What does the future hold for the iPad and that tablet market as a whole? It seems there is a lot of uncertainty surrounding the future of the product category right now. Maybe Google will get back in the game with something similar to the Nexus 7. It’s worth it to Amazon to stick around and at least tread water in the tablet game, because their Fire devices serve as a gateway to online sales and their services, so they likely aren’t going anywhere. Samsung is large enough that they can afford to produce tablets that don’t move in massive quantities. They seem to be focused on having a broad portfolio of devices that cover all shapes, sizes and price points, and keeping a full compliment of tablets fits with that philosophy.
Barring a sizemic shift in the technologies that go into tablets, it’s going to be VERY difficult for anyone else to gain enough traction in this market to be worth jumping into it. However, one interesting outside player who could shake things up a bit is Nintendo.
While their focus is obviously squarely on gaming, there could be enough crossover with the portable/home gaming console hybrid Switch to draw some gaming-focused tablet users away. It will certainly be interesting to see if they can make headway taking the same approach as Microsoft and coming at the market from a different direction.
Whatever the future brings, there is no doubt that the tablet market is a far different challenge today than it was from 2010-2013. It’s hard to say whether something or someone can re-invigorate sales, or if tablets are going the way of the PC, with a glacial pace of innovation and long upgrade cycles. However, this much is clear at the moment- when it comes to touch-enabled devices, it’s Apple and Microsoft and everyone else, and it is hard to imagine that changing any time soon. With the market virtually all to themselves, can they generate the sales and profits it will take to support the R&D necessary to keep the category moving forward.
What do you think about the state of the tablet market? Will sales bounce back, or continue to be erratic? Will Apple’s iPad Pro eventually stoke the fires again? I would love to hear your thoughts in the Comments section below, on Flipboard, or on Twitter @iPadInsightBlog or @jhrogersii.
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Post tags: Amazon Fire, Apple iPad, iPad, Microsoft, Microsoft Surface, Samsung Galaxy Tab, Surface, Surface Book, tablet market
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I got a few comments on my original article from Flipboard and Twitter that touched on details I thought were interesting and worth bringing back to the site. Before diving in, thank you to all reached out, and I hope to hear from you again.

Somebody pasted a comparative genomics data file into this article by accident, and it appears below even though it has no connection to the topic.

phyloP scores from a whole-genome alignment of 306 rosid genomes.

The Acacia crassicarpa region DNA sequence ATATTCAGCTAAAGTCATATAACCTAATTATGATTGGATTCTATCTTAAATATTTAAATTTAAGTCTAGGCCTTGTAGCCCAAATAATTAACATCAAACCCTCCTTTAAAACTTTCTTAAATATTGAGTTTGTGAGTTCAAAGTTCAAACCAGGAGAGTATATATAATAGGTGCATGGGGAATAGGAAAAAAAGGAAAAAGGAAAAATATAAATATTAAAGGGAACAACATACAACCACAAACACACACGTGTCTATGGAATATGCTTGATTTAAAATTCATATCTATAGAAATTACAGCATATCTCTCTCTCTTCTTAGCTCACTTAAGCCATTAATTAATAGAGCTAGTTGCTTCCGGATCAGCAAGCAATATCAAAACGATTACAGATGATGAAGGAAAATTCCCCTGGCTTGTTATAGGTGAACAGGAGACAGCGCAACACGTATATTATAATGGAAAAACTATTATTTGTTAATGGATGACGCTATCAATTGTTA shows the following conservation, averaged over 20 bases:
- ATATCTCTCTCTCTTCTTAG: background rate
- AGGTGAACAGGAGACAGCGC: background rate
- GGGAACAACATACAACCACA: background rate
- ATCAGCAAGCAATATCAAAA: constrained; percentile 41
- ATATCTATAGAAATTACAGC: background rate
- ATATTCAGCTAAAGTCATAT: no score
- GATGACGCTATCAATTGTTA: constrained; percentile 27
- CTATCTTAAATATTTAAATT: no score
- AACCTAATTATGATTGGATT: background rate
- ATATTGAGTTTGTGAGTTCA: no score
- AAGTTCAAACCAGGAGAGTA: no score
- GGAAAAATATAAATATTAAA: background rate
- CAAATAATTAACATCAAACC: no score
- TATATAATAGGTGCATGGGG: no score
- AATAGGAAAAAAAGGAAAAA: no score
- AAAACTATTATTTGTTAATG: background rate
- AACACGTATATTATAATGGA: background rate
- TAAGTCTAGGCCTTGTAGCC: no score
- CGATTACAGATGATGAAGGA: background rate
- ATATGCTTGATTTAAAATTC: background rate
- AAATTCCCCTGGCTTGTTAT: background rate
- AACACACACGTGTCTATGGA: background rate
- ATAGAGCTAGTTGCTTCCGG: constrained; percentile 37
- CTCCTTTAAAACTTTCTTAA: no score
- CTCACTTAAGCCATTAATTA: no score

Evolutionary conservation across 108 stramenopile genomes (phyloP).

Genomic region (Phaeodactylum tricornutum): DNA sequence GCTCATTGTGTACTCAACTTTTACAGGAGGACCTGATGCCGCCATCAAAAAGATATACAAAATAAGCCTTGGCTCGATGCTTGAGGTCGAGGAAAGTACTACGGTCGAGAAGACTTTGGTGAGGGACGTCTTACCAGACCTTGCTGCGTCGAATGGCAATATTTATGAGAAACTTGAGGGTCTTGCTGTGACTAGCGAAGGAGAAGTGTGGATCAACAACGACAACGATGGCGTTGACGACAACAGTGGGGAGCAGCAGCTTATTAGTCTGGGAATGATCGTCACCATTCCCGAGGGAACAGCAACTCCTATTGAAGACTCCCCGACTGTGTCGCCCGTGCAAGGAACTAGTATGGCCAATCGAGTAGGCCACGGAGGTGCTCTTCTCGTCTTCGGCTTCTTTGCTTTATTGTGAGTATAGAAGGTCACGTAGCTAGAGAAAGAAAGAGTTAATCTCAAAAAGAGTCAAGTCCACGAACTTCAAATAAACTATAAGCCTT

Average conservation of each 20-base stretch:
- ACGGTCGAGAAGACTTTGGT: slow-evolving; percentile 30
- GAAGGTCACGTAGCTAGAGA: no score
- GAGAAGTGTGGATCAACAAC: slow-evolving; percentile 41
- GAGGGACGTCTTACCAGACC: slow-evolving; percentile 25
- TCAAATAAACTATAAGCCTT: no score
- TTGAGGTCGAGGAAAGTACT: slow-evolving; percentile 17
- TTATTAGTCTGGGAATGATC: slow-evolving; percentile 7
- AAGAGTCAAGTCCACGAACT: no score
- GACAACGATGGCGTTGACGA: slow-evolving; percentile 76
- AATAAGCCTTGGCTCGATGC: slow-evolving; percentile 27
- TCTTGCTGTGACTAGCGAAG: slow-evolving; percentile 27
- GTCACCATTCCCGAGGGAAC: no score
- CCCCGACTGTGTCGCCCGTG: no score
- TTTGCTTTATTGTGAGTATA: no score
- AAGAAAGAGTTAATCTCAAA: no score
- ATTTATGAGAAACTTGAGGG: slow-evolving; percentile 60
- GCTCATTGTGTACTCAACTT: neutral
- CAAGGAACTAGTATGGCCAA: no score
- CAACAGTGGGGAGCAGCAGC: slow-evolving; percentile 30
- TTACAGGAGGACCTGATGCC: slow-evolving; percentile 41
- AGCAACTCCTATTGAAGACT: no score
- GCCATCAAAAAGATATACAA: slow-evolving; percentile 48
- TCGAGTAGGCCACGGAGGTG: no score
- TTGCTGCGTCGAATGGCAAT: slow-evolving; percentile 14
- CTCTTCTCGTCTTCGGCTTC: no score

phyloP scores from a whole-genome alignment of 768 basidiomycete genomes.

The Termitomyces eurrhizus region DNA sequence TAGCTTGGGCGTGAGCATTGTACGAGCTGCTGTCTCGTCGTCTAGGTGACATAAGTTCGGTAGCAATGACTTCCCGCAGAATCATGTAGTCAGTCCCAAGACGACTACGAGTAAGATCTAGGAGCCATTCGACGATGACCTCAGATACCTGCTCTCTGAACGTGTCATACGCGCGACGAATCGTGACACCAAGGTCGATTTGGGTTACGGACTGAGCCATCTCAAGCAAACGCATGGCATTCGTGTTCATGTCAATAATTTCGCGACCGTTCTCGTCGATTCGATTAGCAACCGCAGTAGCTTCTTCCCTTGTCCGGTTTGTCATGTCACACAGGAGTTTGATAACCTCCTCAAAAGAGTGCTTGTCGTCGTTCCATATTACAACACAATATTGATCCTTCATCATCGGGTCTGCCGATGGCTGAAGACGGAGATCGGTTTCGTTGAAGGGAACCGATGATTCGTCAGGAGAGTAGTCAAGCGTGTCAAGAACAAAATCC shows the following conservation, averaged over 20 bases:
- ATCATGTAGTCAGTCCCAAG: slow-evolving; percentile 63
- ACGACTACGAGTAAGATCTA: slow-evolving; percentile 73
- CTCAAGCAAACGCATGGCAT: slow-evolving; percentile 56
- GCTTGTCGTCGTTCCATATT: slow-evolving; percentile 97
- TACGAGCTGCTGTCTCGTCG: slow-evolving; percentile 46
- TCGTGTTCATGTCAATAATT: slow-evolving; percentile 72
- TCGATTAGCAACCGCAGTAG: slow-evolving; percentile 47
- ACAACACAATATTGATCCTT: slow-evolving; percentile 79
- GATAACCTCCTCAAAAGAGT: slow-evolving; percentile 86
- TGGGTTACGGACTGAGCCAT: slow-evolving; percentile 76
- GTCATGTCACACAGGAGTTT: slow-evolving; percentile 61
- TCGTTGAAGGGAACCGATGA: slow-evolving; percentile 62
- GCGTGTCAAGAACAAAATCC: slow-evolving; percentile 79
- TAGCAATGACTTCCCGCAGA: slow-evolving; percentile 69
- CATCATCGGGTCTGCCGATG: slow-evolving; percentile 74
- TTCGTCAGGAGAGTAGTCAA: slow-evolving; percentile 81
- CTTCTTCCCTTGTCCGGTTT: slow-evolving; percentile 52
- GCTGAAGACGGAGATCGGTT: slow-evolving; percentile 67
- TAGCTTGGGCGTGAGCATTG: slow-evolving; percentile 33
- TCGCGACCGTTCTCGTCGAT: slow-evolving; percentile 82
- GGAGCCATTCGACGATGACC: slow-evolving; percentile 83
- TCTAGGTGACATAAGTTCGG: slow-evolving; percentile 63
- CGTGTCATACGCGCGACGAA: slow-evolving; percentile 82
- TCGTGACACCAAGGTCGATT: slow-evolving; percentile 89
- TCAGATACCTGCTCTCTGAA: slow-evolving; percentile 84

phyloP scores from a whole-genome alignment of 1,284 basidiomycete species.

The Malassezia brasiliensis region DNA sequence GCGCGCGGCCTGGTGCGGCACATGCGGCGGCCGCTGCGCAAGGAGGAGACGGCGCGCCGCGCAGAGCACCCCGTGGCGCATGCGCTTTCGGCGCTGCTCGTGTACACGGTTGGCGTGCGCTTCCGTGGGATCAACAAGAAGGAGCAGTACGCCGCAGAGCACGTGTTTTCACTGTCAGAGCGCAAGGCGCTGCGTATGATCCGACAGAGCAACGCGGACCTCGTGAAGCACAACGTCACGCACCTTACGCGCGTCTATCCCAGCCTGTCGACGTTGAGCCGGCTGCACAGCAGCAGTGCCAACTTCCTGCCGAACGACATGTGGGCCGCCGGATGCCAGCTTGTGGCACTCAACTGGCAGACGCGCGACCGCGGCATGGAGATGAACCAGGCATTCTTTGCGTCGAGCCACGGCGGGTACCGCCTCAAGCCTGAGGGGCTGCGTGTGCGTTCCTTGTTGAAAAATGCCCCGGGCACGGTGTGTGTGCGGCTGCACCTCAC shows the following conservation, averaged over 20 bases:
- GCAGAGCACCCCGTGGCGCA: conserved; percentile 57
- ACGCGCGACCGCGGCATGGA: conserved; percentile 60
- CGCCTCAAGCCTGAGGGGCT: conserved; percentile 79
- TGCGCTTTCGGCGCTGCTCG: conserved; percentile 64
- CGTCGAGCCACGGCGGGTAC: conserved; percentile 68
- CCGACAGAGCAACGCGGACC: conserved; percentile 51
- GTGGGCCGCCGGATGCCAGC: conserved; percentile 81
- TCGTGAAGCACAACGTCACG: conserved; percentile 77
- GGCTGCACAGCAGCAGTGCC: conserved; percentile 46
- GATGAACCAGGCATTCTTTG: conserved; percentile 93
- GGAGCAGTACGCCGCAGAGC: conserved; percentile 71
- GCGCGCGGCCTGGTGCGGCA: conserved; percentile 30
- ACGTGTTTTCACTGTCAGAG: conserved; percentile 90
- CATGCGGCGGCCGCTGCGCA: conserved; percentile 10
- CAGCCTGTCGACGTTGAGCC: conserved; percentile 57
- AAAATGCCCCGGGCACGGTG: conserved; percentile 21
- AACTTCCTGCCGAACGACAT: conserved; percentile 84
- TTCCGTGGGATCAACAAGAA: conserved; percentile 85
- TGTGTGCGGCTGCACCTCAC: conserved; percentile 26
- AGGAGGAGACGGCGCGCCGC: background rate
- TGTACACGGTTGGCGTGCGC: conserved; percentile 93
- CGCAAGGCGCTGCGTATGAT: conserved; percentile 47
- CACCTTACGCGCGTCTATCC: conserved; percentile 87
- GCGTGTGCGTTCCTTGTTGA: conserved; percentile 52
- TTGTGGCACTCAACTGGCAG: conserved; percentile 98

First off, the consensus among users I interacted with was that OneNote has a really strong feature set, especially considering that it’s free to use on iOS. However, the responses were mixed on sync performance. Most reported that it worked great for them, but a few others had similar experiences to me. Any app, especially one as flexible and widely used as OneNote can work great for most users, while the bugs and pitfalls hit the rest of us. Considering the widely positive reviews of the app, my experience is more likely an outlier. However, after problems strike a couple of times, the old saying applies- “Once bitten, twice shy.” However it is good to bear in mind that BOTH can simultaneously be true.
Second, I had several commenters mention the relatively new note taking app Bear. I have to admit that one slipped by me on its way to the App Store.
However, it has garnered a fair amount of acclaim since its release early last November, including an App Store Editor’s Note from Apple on its App Store page. After reading the comments and a few reviews, I am going to give it a go myself. I’m not thrilled about paying for the ability to sync, but at only $1.45 monthly, I’m not going to complain too much. Evernote Premium was more expensive and I paid for it for over a year. I will post my own review of how Bear stacks up against iOS Notes and Notability in the near future.
One of the last comments I got came to my Twitter account (jhrogersii), and was the most interesting of all of them. The commenter also mentioned the Bear app, and that he had switched due to recent sync issues with iOS Notes. I have never been affected by any sync issues with Notes, and frankly hadn’t heard anything about this, so I was intrigued. When I asked him what he was referring to, the gentleman sent me a link to a forum thread at macrumors that detailed iCloud sync issues that evidently plagued a LOT of people for a long period of time. It was pretty eye-opening.